[I-D.ietf-tsvwg-rtcweb-qos] Dhesikan, S., Jennings, C., Druta, D. and P. Jones, "DSCP and other packet markings for WebRTC QoS", Internet-Draft draft-ietf-tsvwg-rtcweb-qos-05, October 2015.
[I-D.penno-rtcweb-pcp] Penno, R., Reddy, T., Wing, D. and M. Boucadair, "PCP Considerations for WebRTC Usage", Internet-Draft draft-penno-rtcweb-pcp-00, May 2013.
[ICEFailure] , , "WEBRTC_ICE_SUCCESS_RATE", March 2015.
[Power] Haverinen, H., Siren, J. and P. Eronen, "Energy Consumption of Always-On Applications in WCDMA Networks", April 2007.
[RFC3550] Schulzrinne, H., Casner, S., Frederick, R. and V. Jacobson, "RTP: A Transport Protocol for Real-Time Applications", STD 64, RFC 3550, DOI 10.17487/RFC3550, July 2003.
[RFC3948] Huttunen, A., Swander, B., Volpe, V., DiBurro, L. and M. Stenberg, "UDP Encapsulation of IPsec ESP Packets", RFC 3948, DOI 10.17487/RFC3948, January 2005.
[RFC4961] Wing, D., "Symmetric RTP / RTP Control Protocol (RTCP)", BCP 131, RFC 4961, DOI 10.17487/RFC4961, July 2007.
[RFC5245] Rosenberg, J., "Interactive Connectivity Establishment (ICE): A Protocol for Network Address Translator (NAT) Traversal for Offer/Answer Protocols", RFC 5245, DOI 10.17487/RFC5245, April 2010.
[RFC5626] Jennings, C., Mahy, R. and F. Audet, "Managing Client-Initiated Connections in the Session Initiation Protocol (SIP)", RFC 5626, DOI 10.17487/RFC5626, October 2009.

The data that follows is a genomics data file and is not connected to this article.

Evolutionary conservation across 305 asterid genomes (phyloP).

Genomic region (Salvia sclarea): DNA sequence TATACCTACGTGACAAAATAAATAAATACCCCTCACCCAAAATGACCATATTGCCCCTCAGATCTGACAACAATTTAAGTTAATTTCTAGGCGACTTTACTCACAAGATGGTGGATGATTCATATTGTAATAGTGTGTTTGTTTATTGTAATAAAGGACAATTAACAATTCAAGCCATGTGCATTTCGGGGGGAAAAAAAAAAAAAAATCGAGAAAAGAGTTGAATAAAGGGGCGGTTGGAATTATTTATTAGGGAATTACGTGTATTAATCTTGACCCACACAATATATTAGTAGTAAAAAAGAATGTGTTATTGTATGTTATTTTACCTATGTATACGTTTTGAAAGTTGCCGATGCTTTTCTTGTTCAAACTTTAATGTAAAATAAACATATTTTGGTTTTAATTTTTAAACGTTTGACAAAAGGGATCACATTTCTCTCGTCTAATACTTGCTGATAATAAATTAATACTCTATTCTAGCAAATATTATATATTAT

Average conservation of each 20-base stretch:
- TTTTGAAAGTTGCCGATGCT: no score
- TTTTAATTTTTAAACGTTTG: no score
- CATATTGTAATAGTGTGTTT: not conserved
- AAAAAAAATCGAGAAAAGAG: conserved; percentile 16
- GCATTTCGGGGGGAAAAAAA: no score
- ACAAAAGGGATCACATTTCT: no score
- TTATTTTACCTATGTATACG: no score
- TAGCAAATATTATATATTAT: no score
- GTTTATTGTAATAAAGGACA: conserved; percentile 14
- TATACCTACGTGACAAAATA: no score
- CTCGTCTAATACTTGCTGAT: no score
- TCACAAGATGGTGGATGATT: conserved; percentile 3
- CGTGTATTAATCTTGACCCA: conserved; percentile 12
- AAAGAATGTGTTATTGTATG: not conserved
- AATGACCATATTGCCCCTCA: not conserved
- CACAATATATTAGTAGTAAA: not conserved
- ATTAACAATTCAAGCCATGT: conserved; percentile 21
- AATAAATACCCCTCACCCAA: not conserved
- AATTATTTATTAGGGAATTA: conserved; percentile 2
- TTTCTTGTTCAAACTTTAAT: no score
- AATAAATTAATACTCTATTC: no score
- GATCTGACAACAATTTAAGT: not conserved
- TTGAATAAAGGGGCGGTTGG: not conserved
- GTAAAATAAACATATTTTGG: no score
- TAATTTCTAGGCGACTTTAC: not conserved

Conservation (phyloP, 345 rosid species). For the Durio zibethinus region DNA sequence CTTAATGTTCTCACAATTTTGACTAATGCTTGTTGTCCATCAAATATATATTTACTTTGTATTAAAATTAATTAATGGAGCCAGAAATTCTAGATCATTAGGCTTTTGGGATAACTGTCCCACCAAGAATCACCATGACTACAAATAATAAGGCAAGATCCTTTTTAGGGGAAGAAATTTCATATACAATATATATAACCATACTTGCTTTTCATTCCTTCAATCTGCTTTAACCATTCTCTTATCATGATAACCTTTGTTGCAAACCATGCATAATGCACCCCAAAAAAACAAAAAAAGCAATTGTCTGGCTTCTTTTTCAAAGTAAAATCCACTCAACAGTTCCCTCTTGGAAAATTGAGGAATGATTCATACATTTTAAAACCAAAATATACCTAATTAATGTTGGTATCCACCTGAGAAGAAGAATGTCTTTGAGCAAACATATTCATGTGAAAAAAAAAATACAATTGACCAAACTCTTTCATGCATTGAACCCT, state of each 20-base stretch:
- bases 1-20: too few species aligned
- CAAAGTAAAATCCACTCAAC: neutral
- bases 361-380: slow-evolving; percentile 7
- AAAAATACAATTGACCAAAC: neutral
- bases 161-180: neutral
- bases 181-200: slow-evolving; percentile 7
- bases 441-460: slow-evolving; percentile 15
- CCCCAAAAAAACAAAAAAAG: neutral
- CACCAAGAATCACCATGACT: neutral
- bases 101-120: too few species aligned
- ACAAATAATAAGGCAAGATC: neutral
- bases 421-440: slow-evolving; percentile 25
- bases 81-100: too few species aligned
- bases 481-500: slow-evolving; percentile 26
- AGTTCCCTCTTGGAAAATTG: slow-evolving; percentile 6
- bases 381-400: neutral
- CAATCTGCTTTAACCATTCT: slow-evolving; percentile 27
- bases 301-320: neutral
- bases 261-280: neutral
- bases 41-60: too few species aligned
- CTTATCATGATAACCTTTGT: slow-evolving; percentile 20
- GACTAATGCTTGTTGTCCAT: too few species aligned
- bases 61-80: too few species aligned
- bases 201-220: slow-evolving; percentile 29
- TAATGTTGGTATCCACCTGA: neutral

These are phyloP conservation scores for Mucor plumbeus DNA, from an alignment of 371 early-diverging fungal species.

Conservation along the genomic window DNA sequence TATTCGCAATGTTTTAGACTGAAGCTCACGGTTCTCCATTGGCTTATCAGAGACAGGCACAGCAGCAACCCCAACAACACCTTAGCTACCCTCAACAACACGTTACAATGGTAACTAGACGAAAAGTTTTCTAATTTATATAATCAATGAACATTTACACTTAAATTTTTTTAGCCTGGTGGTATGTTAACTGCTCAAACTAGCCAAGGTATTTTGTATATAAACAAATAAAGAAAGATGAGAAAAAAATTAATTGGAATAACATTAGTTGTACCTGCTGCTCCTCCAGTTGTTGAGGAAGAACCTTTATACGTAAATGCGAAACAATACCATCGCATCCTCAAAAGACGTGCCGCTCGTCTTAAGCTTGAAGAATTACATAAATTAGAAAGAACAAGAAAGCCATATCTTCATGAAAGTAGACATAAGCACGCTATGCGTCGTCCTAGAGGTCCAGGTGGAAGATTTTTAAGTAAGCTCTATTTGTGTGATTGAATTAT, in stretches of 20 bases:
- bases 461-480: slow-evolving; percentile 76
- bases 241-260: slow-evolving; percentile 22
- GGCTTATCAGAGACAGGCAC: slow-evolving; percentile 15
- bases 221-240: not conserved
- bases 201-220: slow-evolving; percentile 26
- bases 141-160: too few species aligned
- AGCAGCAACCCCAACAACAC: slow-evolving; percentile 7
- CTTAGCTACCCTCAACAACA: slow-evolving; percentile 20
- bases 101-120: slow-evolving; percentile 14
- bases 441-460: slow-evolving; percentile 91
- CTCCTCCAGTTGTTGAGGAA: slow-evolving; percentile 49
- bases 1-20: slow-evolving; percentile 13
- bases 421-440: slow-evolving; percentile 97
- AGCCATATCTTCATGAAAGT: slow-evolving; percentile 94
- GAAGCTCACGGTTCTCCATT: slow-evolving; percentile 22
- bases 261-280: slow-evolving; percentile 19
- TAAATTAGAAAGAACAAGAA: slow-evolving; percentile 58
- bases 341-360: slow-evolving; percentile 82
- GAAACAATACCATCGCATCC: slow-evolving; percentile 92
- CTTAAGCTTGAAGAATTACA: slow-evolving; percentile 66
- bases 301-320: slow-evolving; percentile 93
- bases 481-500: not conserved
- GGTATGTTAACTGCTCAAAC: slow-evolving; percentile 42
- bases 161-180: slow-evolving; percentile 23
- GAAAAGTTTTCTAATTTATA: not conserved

[RFC6052] Bao, C., Huitema, C., Bagnulo, M., Boucadair, M. and X. Li, "IPv6 Addressing of IPv4/IPv6 Translators", RFC 6052, DOI 10.17487/RFC6052, October 2010.
[RFC6146] Bagnulo, M., Matthews, P. and I. van Beijnum, "Stateful NAT64: Network Address and Protocol Translation from IPv6 Clients to IPv4 Servers", RFC 6146, DOI 10.17487/RFC6146, April 2011.
[RFC6223] Holmberg, C., "Indication of Support for Keep-Alive", RFC 6223, DOI 10.17487/RFC6223, April 2011.
[RFC6333] Durand, A., Droms, R., Woodyatt, J. and Y. Lee, "Dual-Stack Lite Broadband Deployments Following IPv4 Exhaustion", RFC 6333, DOI 10.17487/RFC6333, August 2011.
[RFC6947] Boucadair, M., Kaplan, H., Gilman, R. and S. Veikkolainen, "The Session Description Protocol (SDP) Alternate Connectivity (ALTC) Attribute", RFC 6947, DOI 10.17487/RFC6947, May 2013.
[RFC7118] Baz Castillo, I., Millan Villegas, J. and V. Pascual, "The WebSocket Protocol as a Transport for the Session Initiation Protocol (SIP)", RFC 7118, DOI 10.17487/RFC7118, January 2014.
[RFC7220] Boucadair, M., Penno, R. and D. Wing, "Description Option for the Port Control Protocol (PCP)", RFC 7220, DOI 10.17487/RFC7220, May 2014.
[RFC7225] Boucadair, M., "Discovering NAT64 IPv6 Prefixes Using the Port Control Protocol (PCP)", RFC 7225, DOI 10.17487/RFC7225, May 2014.
[RFC7291] Boucadair, M., Penno, R. and D. Wing, "DHCP Options for the Port Control Protocol (PCP)", RFC 7291, DOI 10.17487/RFC7291, July 2014.
[RFC7362] Ivov, E., Kaplan, H. and D. Wing, "Latching: Hosted NAT Traversal (HNT) for Media in Real-Time Communication", RFC 7362, DOI 10.17487/RFC7362, September 2014.
[WT-317] , , "Network Enhanced Residential Gateway (NERG)", 2015.

Authors' Addresses

Mohamed Boucadair France Telecom Rennes, 35000 France EMail: mohamed.boucadair@orange.com
Parthasarathi Ravindran Nokia Networks Manyata Embassy Business park Bangalore, Karnataka 560045 India EMail: partha@parthasarathi.co.in